In his prayer, Solomon confessed that the original *temple was not good enough for God (1 Kings 8:27). God did not live on earth, even in that great building. But Solomon asked God to watch that building constantly, in order to hear his peopleís prayers.
In Ezekiel 43:7, we read Godís reply. God would not just watch his people. He would live among them. And he would continue to do so always. His royal seat would be here, and he would rest his feet here. So God would remain among his people. A king relaxes in his palace. And in the same manner, God would be content as he lived among his loyal people.
In his prayer, Solomon also confessed the future *sins of the *Israelites (1 Kings 8:46-50). They might *sin so greatly that God would send enemies to attack them. And those enemies would take them into *exile. Those things happened during Ezekielís life. Ezekiel himself was in *exile when he saw this *vision. But Solomon had prayed that God would still hear his peopleís prayers. Solomon prayed that God would forgive his humble people, even after such terrible events.
And, in Ezekielís *vision, God replied to that prayer too. He would bring about a new relationship between himself and his people. It was true that, in the past, they had not been loyal to him. They served false gods instead of him. They behaved like a woman who has sex with men other than her husband. Their kings had led them in this evil behaviour. But God would change the attitude of his people. He would give them a new desire to love him and to obey him (Jeremiah 31:31-34).
This was the reason for the peopleís *sin in the past. They did not recognise what was *holy. In other words, they acted as if God was just a man, like themselves. So they did not respect his *holy *temple or his *holy law. It was true that they had built his house. But they also built their own houses, and those houses seemed to matter more to them. (Compare 1 Kings 6:38 and 1 Kings 7:1.) They made themselves wealthy. They became proud. And they acted as if God was not important. They chose other gods, that is false gods, to *worship. In the end, they even *worshipped those false gods in Godís *holy *temple (Ezekiel chapter 8).
This behaviour insulted Godís *holy name, that is, Godís perfect character. And this behaviour caused people in foreign nations to think that God was weak. God created everything that exists. But his own people were behaving as if he were some weak, false, local god. That was a terrible insult.
And that was why God had to act against his people. He allowed enemies to destroy Jerusalem. He allowed them to ruin his *holy *temple. But that was not the end of his relationship with his people.
The *Israelitesí situation seemed hopeless. But God still offered them hope. Their behaviour had been terrible. But God still offered them his kindness. They had refused his love and they had neglected his laws. But God still offered them his love. He would forgive. He would look after them. He would even live among them. These things were still possible. But first, they had to *turn from their evil behaviour.
They were not loyal to God. That evil behaviour had to end.
They *worshipped false gods. That evil behaviour had to end.
They did not respect the real God. That evil behaviour had to end.
And if they ended these things, God had a wonderful promise for them. He would live among them. He would be as their husband. And they would be as his loyal wife. Their love would be complete.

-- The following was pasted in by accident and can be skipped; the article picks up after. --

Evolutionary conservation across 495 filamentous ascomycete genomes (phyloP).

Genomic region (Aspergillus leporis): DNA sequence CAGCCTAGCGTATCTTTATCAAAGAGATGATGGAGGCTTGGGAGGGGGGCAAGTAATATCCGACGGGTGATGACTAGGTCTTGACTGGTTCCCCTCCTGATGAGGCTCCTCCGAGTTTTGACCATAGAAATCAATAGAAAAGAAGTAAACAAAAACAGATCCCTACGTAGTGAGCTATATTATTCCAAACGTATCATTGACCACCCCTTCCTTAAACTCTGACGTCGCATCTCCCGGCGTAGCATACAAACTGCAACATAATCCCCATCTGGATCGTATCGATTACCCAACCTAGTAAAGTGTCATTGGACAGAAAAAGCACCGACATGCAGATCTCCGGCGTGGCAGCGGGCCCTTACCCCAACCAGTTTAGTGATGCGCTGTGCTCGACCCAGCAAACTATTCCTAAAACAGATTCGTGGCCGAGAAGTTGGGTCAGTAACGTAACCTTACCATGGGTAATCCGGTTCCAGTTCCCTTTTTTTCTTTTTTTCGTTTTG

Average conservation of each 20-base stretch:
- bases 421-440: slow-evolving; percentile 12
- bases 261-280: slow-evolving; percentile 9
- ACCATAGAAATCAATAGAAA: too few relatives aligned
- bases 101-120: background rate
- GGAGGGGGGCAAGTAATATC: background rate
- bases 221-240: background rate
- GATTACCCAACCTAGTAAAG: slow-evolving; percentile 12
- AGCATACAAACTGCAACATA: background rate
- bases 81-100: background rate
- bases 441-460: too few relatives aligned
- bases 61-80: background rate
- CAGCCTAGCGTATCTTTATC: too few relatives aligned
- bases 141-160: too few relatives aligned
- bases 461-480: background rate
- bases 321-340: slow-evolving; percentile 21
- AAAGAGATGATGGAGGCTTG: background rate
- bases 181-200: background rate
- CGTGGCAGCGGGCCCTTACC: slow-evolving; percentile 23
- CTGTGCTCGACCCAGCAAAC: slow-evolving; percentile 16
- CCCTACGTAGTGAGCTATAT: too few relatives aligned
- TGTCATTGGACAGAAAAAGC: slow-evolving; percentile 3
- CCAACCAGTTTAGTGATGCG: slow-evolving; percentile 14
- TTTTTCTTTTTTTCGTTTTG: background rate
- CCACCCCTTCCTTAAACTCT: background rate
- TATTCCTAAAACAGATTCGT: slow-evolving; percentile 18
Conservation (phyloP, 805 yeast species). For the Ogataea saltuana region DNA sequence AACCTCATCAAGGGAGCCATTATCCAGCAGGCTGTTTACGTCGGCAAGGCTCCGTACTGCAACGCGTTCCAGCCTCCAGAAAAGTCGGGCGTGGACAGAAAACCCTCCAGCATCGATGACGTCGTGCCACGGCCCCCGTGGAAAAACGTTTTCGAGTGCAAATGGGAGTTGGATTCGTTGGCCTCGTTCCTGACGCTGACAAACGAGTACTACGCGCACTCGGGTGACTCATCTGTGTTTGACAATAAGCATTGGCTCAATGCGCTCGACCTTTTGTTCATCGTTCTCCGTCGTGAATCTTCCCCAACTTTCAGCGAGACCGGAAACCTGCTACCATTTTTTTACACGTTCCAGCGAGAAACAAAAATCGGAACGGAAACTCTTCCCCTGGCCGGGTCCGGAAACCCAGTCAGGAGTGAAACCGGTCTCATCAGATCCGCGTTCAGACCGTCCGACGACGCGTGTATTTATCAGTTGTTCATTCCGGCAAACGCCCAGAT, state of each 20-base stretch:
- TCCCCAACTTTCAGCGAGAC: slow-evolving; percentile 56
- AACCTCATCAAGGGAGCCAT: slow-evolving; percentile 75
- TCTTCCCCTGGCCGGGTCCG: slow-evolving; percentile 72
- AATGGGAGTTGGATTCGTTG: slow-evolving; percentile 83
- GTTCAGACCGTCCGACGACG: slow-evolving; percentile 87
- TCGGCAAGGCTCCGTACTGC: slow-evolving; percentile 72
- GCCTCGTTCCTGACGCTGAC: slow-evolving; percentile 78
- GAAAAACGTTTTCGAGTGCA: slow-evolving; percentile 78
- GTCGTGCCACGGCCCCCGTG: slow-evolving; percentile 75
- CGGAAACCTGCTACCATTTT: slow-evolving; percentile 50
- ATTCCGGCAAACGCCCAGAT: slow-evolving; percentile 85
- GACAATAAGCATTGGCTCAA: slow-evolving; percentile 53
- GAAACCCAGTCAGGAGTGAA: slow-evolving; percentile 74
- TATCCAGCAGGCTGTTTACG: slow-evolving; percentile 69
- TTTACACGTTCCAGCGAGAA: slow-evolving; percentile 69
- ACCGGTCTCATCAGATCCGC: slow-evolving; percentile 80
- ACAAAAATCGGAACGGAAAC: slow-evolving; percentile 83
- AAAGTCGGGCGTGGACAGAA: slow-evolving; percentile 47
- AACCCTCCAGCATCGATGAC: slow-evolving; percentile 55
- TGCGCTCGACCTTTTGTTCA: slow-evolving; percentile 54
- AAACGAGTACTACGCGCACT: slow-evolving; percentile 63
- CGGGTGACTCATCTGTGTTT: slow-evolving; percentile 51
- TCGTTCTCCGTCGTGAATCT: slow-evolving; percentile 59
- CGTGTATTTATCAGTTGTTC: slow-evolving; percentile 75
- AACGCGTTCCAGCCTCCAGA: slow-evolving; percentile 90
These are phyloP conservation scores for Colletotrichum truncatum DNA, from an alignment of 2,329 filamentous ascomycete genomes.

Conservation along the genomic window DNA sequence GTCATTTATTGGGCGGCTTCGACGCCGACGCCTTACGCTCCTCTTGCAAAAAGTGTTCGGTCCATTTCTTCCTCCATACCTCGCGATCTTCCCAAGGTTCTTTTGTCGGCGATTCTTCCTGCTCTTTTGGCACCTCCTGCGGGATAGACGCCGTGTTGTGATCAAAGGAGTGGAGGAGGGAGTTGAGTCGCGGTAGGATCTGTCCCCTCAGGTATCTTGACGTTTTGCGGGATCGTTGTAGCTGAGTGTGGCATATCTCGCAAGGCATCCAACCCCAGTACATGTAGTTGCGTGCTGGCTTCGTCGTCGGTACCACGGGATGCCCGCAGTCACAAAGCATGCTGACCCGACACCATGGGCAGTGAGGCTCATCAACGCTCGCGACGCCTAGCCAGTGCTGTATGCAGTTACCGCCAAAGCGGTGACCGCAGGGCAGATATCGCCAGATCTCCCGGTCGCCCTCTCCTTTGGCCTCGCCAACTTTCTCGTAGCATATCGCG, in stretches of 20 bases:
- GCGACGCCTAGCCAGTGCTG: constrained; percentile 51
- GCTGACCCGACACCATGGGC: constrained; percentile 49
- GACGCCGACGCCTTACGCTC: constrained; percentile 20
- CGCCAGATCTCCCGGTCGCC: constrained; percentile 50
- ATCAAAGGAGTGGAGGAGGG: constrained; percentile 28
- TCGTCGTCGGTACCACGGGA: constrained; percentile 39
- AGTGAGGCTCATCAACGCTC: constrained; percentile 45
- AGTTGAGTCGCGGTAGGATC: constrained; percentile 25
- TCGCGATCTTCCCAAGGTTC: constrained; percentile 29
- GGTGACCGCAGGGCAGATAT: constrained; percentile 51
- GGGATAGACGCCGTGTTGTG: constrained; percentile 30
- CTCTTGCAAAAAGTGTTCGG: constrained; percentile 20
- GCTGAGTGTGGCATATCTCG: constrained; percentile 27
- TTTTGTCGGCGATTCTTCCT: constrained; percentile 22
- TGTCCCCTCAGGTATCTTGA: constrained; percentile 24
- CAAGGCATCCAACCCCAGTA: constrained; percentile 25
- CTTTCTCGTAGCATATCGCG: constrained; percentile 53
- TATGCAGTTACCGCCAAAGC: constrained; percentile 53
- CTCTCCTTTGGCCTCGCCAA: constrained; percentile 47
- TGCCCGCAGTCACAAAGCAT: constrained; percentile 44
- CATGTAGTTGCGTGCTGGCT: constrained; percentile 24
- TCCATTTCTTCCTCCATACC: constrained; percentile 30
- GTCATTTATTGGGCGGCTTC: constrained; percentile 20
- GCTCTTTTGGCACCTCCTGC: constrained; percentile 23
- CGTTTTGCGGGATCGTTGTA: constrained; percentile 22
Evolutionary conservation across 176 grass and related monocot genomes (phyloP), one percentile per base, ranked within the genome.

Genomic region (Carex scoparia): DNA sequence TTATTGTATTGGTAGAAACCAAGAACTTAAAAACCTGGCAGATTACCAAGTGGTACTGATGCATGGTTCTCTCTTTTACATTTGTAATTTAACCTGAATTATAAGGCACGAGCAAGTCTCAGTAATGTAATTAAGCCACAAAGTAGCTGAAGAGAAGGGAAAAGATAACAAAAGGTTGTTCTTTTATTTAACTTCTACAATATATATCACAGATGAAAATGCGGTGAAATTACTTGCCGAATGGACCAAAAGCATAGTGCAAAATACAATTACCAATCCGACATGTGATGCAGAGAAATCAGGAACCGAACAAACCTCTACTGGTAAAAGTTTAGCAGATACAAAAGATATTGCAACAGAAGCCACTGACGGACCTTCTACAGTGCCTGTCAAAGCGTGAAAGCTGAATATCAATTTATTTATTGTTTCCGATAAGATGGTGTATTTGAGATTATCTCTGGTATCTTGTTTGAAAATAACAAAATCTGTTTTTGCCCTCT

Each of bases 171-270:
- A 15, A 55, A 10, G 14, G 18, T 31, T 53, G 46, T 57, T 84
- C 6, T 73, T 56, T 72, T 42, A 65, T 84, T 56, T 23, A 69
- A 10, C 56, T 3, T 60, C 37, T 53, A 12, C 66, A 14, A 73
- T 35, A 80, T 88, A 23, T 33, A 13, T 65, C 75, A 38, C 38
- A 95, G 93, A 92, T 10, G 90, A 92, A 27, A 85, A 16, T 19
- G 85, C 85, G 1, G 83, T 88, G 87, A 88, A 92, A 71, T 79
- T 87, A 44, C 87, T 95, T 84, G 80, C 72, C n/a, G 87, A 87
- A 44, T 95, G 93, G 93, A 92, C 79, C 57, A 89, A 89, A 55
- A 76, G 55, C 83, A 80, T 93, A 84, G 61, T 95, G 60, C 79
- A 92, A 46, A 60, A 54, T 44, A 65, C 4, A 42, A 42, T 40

That is why God showed this *vision to Ezekiel. The descriptions in this *vision may seem strange to us today. But those descriptions were familiar to the people in *exile, who had lost their *temple. Because of that event, they may have thought that nothing could mend their relationship with God. But God was showing them that they could have a new kind of relationship with him.
They should study this plan. Then they would see how it described Godís perfect character. They would see that they must respect the difference between *holy things and other things. They would see that they must love God with their whole hearts. They would see that they must confess their *sins. They would see that God still wanted to have a relationship of love with his people. And they would see that they must always be loyal to God.
The peopleís proud attitudes must end. They had *sinned, so they must be humble. They must confess their *sin to God. But if they did these things, Ezekielís *vision would be like a wonderful promise to them. God was not just promising a building, however wonderful that building may be. He was promising a permanent relationship with his people. All these descriptions of the design of the *temple would teach them about that relationship.
Like the original *temple, this *temple was at the top of a mountain. That is, the mountain called Zion, which is in Jerusalem. But the original *temple was inside the city. As soon as people left it, they were in the streets. There, people carried on their normal activities. They only considered the area inside the *temple walls to be *holy. And in the end, this was a cause of their *sins (verse 8).
But the rules of Ezekielís *temple were different. This *temple was so *holy that all the surrounding land was *holy too. People did not carry on their normal activities there. They were on *holy land before they entered the *temple. And they were on *holy land after they left the *temple. They began to *worship before they entered. They continued to *worship after they left. Those were the rules for the new *temple that Ezekiel saw.
The description of the *altar begins here. And the *altar was the place where priests burned *sacrifices as a gift to God. Some *sacrifices were because of human *sin. The person who *sinned deserved to die. So that person offered an animal, for example a *bull or a sheep, as a *sacrifice. The priests killed that animal. So the animal died instead of that person. Then the priests burned it on the *altar. Its smoke rose into the sky, towards heaven. And so the people saw that God accepted that *sacrifice.